II. International trade finance and trade payments International trade requires international payments, and more specifically, trade payment systems that make such payments safer for the transaction and for both buyer and seller consequently. This is discussed extensively in the chapter on trade payment systems . Such payment systems, including sales on Open account, Cash in advance, Cash Against Documents (CAD) and Letters of Credit (L/Cs) (also called documentary credits) are not in themselves financing instruments However, they can and often are used as an element in and supports to trade financing transactions. For example , cash in advance may be considered a payment mechanism that provide credit to the exporter since the exporter will receive part of payment prior to shipment, which will enable him to produce. Moreover, sales on open account may be considered as a payment mechanism that facilitate the financing of the transaction. On one side, the buyer is receiving the goods from the seller before making payment, which gives him time to to resell the goods and make payment. On the other side, the open account lead to trade bills – invoices sent by the seller and confirmed by the buyer, with a guarantee by the buyer’s bank. These trade bills can be used to generate finance to the seller in several ways. Similarly, CADs result in confirmations of the buyer that they will pay once they receive certain documents. L/Cs generally show an irrevocable promise to pay by a buyer once the seller has performed as stipulated in the L/C, and banks may feel this is sufficient comfort for them to extend a credit to a seller enabling him to finance his local operations prior to exports. L/C can also be a simple way for importer to obtain short-term finance where the bank can pay the buyer and keep the documents until full repayment of the loan by importer.
Letters of credit are discussed further in several sections:
Documentary credits as a trade payment system
Types of Letters of Credit
Rules and regulations governing Documentary credit
Letters of Credit as transferable instruments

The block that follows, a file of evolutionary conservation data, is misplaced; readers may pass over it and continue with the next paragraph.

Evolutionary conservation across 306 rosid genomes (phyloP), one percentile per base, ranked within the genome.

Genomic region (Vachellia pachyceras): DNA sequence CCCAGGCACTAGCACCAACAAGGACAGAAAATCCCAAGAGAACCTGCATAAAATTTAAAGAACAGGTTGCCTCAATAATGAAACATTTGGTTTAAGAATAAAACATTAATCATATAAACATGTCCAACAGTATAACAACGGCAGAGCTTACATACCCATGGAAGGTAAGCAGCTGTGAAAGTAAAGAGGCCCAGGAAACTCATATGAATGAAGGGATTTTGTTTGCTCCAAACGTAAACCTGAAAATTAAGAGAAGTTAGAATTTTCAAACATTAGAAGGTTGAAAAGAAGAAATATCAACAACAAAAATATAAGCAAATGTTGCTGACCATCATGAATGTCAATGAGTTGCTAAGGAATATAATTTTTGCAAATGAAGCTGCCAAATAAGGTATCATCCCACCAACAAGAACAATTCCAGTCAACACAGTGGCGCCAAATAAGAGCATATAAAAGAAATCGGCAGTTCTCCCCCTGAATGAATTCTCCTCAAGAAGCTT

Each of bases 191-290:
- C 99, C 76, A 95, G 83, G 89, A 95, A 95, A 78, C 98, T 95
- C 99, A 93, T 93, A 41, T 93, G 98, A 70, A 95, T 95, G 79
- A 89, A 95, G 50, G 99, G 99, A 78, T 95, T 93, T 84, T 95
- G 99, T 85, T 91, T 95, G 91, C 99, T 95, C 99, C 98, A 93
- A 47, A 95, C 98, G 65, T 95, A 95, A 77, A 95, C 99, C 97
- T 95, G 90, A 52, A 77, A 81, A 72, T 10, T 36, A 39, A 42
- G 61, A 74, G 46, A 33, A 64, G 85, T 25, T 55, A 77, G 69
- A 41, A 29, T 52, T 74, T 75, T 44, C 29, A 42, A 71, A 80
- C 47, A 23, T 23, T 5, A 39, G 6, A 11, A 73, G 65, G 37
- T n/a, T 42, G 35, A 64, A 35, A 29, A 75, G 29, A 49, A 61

How to use letters of credit as a financing support
Documents used in Documentary Credit
Guidelines to avoid discrepancies when using Documentary Credit
III. Tools of international trade finance In general terms, trade finance can be separated into pre-shipment and post-shipment finance . Pre-shipment finance is for the financing of one or more of the stages in the commodity chain before the actual export of the commodity (for e.g. financing required to cover the installation of plant and equipment as well as the cost of production, packing, storage and transportation of goods to the port of shipment). Post-shipment finance is for the financing of the stages after the good has been shipped for international transport while awaiting payment. For both pre-shipment and post-shipment finance, banks (and other financiers) have a number of financing tools in their toolkit. Some forms of finance are fairly standardized and well-known by banks and clients alike, others require a more creative, tailor-made use of the various tools. In this section, some of these tools are described - this is not an exhaustive description, but just describes some of the key terminology and building blocks for trade finance. The next section then describes how these tools are used in various forms of trade finance. Goods not produced yet Producer signs export contract Goods in up-country warehouses Goods being processed locally Goods in local transit Goods in export warehouses Pre-shipment finance Goods in transit through 3rd country Goods stored in transit port Goods at sea Goods in import warehouses Goods in overland transport to buyer Goods processed by buyer Goods already sold by buyer Post-shipment finance